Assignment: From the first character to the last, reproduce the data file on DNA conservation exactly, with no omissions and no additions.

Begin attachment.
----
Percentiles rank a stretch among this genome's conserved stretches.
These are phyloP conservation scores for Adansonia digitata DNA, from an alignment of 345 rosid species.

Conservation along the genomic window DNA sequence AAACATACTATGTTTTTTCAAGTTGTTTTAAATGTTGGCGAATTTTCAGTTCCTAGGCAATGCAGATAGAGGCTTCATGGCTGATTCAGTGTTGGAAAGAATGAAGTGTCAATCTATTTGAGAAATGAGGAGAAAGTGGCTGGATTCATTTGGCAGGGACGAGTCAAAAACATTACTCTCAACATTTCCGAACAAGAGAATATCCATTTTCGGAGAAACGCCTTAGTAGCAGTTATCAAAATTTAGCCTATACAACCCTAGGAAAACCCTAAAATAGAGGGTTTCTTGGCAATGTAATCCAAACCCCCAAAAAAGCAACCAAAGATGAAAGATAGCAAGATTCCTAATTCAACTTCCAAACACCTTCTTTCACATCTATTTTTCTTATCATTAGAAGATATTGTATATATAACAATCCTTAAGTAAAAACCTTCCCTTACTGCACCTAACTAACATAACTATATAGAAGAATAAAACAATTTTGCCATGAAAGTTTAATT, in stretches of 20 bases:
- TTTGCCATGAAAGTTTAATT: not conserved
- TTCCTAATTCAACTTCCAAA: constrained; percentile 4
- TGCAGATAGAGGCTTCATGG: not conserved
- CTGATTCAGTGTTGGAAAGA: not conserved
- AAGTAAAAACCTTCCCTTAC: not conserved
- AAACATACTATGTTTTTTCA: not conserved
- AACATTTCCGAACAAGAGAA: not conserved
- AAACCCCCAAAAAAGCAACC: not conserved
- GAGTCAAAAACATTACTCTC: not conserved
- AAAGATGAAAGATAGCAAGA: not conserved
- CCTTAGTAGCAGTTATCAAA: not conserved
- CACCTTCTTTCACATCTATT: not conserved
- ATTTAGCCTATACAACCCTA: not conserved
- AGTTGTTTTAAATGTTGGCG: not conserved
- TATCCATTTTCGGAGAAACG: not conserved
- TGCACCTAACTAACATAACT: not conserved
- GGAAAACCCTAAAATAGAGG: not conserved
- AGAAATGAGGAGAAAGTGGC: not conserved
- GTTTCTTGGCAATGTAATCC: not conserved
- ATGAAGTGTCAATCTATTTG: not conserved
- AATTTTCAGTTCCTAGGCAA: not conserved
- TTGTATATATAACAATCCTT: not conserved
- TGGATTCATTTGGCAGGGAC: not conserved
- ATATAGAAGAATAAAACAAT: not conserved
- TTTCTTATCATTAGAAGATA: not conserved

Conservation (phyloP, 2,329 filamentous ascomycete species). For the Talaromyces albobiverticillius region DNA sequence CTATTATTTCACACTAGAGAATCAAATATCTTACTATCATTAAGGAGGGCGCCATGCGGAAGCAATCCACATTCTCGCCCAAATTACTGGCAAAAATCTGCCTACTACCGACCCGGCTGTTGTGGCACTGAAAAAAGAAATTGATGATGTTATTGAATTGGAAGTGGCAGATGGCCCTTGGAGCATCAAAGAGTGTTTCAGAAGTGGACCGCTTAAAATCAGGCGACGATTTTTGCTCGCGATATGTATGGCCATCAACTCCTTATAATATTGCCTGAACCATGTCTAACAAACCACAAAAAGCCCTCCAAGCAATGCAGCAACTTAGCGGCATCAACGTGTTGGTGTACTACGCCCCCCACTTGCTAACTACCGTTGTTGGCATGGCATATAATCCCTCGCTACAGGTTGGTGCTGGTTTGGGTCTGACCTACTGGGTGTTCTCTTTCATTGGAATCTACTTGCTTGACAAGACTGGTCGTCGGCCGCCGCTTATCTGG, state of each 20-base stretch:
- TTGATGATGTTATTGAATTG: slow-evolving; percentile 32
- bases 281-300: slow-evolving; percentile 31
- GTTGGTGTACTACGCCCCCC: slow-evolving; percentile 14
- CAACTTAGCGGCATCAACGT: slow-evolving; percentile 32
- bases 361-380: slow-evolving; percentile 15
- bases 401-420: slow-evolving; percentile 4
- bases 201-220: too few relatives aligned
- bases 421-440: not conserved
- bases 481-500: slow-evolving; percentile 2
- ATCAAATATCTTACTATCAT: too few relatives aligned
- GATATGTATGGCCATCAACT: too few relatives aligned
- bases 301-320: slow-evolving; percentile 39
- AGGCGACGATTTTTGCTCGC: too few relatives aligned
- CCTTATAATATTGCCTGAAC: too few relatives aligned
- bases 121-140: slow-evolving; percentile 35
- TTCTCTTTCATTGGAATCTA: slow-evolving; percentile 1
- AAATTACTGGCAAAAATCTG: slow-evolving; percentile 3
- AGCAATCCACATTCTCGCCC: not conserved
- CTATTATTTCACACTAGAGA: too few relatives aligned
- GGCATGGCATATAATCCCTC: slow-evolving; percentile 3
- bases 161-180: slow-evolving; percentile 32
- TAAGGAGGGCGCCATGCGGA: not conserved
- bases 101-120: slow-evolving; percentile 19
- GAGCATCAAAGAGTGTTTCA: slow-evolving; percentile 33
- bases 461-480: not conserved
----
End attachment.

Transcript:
Percentiles rank a stretch among this genome's conserved stretches.
These are phyloP conservation scores for Adansonia digitata DNA, from an alignment of 345 rosid species.

Conservation along the genomic window DNA sequence AAACATACTATGTTTTTTCAAGTTGTTTTAAATGTTGGCGAATTTTCAGTTCCTAGGCAATGCAGATAGAGGCTTCATGGCTGATTCAGTGTTGGAAAGAATGAAGTGTCAATCTATTTGAGAAATGAGGAGAAAGTGGCTGGATTCATTTGGCAGGGACGAGTCAAAAACATTACTCTCAACATTTCCGAACAAGAGAATATCCATTTTCGGAGAAACGCCTTAGTAGCAGTTATCAAAATTTAGCCTATACAACCCTAGGAAAACCCTAAAATAGAGGGTTTCTTGGCAATGTAATCCAAACCCCCAAAAAAGCAACCAAAGATGAAAGATAGCAAGATTCCTAATTCAACTTCCAAACACCTTCTTTCACATCTATTTTTCTTATCATTAGAAGATATTGTATATATAACAATCCTTAAGTAAAAACCTTCCCTTACTGCACCTAACTAACATAACTATATAGAAGAATAAAACAATTTTGCCATGAAAGTTTAATT, in stretches of 20 bases:
- TTTGCCATGAAAGTTTAATT: not conserved
- TTCCTAATTCAACTTCCAAA: constrained; percentile 4
- TGCAGATAGAGGCTTCATGG: not conserved
- CTGATTCAGTGTTGGAAAGA: not conserved
- AAGTAAAAACCTTCCCTTAC: not conserved
- AAACATACTATGTTTTTTCA: not conserved
- AACATTTCCGAACAAGAGAA: not conserved
- AAACCCCCAAAAAAGCAACC: not conserved
- GAGTCAAAAACATTACTCTC: not conserved
- AAAGATGAAAGATAGCAAGA: not conserved
- CCTTAGTAGCAGTTATCAAA: not conserved
- CACCTTCTTTCACATCTATT: not conserved
- ATTTAGCCTATACAACCCTA: not conserved
- AGTTGTTTTAAATGTTGGCG: not conserved
- TATCCATTTTCGGAGAAACG: not conserved
- TGCACCTAACTAACATAACT: not conserved
- GGAAAACCCTAAAATAGAGG: not conserved
- AGAAATGAGGAGAAAGTGGC: not conserved
- GTTTCTTGGCAATGTAATCC: not conserved
- ATGAAGTGTCAATCTATTTG: not conserved
- AATTTTCAGTTCCTAGGCAA: not conserved
- TTGTATATATAACAATCCTT: not conserved
- TGGATTCATTTGGCAGGGAC: not conserved
- ATATAGAAGAATAAAACAAT: not conserved
- TTTCTTATCATTAGAAGATA: not conserved

Conservation (phyloP, 2,329 filamentous ascomycete species). For the Talaromyces albobiverticillius region DNA sequence CTATTATTTCACACTAGAGAATCAAATATCTTACTATCATTAAGGAGGGCGCCATGCGGAAGCAATCCACATTCTCGCCCAAATTACTGGCAAAAATCTGCCTACTACCGACCCGGCTGTTGTGGCACTGAAAAAAGAAATTGATGATGTTATTGAATTGGAAGTGGCAGATGGCCCTTGGAGCATCAAAGAGTGTTTCAGAAGTGGACCGCTTAAAATCAGGCGACGATTTTTGCTCGCGATATGTATGGCCATCAACTCCTTATAATATTGCCTGAACCATGTCTAACAAACCACAAAAAGCCCTCCAAGCAATGCAGCAACTTAGCGGCATCAACGTGTTGGTGTACTACGCCCCCCACTTGCTAACTACCGTTGTTGGCATGGCATATAATCCCTCGCTACAGGTTGGTGCTGGTTTGGGTCTGACCTACTGGGTGTTCTCTTTCATTGGAATCTACTTGCTTGACAAGACTGGTCGTCGGCCGCCGCTTATCTGG, state of each 20-base stretch:
- TTGATGATGTTATTGAATTG: slow-evolving; percentile 32
- bases 281-300: slow-evolving; percentile 31
- GTTGGTGTACTACGCCCCCC: slow-evolving; percentile 14
- CAACTTAGCGGCATCAACGT: slow-evolving; percentile 32
- bases 361-380: slow-evolving; percentile 15
- bases 401-420: slow-evolving; percentile 4
- bases 201-220: too few relatives aligned
- bases 421-440: not conserved
- bases 481-500: slow-evolving; percentile 2
- ATCAAATATCTTACTATCAT: too few relatives aligned
- GATATGTATGGCCATCAACT: too few relatives aligned
- bases 301-320: slow-evolving; percentile 39
- AGGCGACGATTTTTGCTCGC: too few relatives aligned
- CCTTATAATATTGCCTGAAC: too few relatives aligned
- bases 121-140: slow-evolving; percentile 35
- TTCTCTTTCATTGGAATCTA: slow-evolving; percentile 1
- AAATTACTGGCAAAAATCTG: slow-evolving; percentile 3
- AGCAATCCACATTCTCGCCC: not conserved
- CTATTATTTCACACTAGAGA: too few relatives aligned
- GGCATGGCATATAATCCCTC: slow-evolving; percentile 3
- bases 161-180: slow-evolving; percentile 32
- TAAGGAGGGCGCCATGCGGA: not conserved
- bases 101-120: slow-evolving; percentile 19
- GAGCATCAAAGAGTGTTTCA: slow-evolving; percentile 33
- bases 461-480: not conserved